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The psychosocial impact of serological herpes simplex type 2 testing in an urban HIV clinic
  1. J L Meyer1,
  2. R A Crosby2,
  3. W L H Whittington3,
  4. D Carrell4,6,
  5. R Ashley-Morrow4,
  6. A S Meier4,
  7. R D Harrington3,
  8. R DiClemente5,
  9. A Wald1,3,4
  1. 1University of Washington, Department of Epidemiology, USA
  2. 2University of Kentucky, College of Public Health, Department of Health Behavior, USA
  3. 3University of Washington, Department of Medicine, USA
  4. 4University of Washington, Department of Laboratory Medicine, USA
  5. 5Emory University, School of Public Health, USA
  6. 6Group Health Cooperative, Seattle, WA, USA
  1. Correspondence to:
 Anna Wald
 MD, MPH, University of Washington Virology Research Clinic, 600 Broadway, suite 400, Seattle, WA 98122, USA;


Background/objectives: Herpes simplex virus type 2 (HSV-2) is a common infection among HIV infected people. HSV type specific serologies permit the diagnosis of previously unrecognised HSV-2 infection. While substantial psychosocial morbidity has been associated with a clinical diagnosis of genital herpes, the burden associated with a serological diagnosis of HSV-2 is unclear. This study prospectively measured the psychosocial response to a new serological HSV-2 diagnosis in patients receiving care at an urban HIV clinic.

Methods: At entry, sera were tested for HSV-1 and HSV-2 antibodies by western blot. Participants completed a 90 item psychosocial and life quality questionnaire at enrolment, and at 2 weeks, 3 months, and 6 months after receiving test results.

Results: Of 248 HIV infected participants, 172 (69.4%) were HSV-2 seropositive and 116 (67.4%) seropositive people did not have a previous history of genital herpes. After correction for multiple comparisons, no statistically significant differences were detected on the psychosocial and life quality scales between those who received a new HSV-2 serological diagnosis compared with those who were HSV-2 seropositive with a history of genital herpes, or those who tested HSV-2 seronegative. Additionally, no significant changes in scores were observed during follow up.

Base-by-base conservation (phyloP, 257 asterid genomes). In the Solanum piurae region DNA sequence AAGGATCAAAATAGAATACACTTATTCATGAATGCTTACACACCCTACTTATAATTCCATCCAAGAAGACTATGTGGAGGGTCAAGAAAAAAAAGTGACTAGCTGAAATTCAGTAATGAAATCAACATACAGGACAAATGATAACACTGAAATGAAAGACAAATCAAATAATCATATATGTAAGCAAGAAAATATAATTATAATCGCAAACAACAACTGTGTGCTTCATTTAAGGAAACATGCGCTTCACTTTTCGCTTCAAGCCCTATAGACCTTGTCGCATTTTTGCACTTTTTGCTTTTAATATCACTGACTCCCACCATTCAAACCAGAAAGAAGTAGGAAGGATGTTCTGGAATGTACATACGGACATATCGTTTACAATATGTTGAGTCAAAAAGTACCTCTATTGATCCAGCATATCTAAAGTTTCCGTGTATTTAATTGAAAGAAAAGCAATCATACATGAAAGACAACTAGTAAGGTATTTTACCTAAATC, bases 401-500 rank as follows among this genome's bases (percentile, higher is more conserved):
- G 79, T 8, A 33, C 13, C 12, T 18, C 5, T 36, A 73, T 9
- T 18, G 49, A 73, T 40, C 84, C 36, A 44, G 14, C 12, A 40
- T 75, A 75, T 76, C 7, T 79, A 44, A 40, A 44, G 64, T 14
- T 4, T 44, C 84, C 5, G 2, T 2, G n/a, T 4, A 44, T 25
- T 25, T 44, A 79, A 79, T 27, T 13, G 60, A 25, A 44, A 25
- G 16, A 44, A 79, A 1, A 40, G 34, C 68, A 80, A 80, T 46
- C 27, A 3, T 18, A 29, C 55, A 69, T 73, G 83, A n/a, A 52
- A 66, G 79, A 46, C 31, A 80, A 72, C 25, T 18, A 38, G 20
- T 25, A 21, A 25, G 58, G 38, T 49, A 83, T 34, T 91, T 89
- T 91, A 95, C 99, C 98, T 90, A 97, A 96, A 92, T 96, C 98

Conclusions: HSV-2 was a common but often unrecognised infection in this urban HIV clinic and participants coped well with a positive HSV-2 result. Concerns about psychosocial burden should not deter serological testing for HSV-2. Given the epidemiological and clinical interaction between HSV-2 and HIV, these data support routine HSV-2 testing of HIV infected people.

  • GEE, generalised estimating equations
  • HBM, Health Belief Model
  • HRQoL, Herpes Related Quality of Life
  • HSV-2, herpes simplex type 2
  • MSSCQ, Multidimensional Sexual Self Concept Questionnaire
  • POMS, Profile of Mood States
  • HIV
  • herpes simplex virus

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  • Competing interests: none declared.

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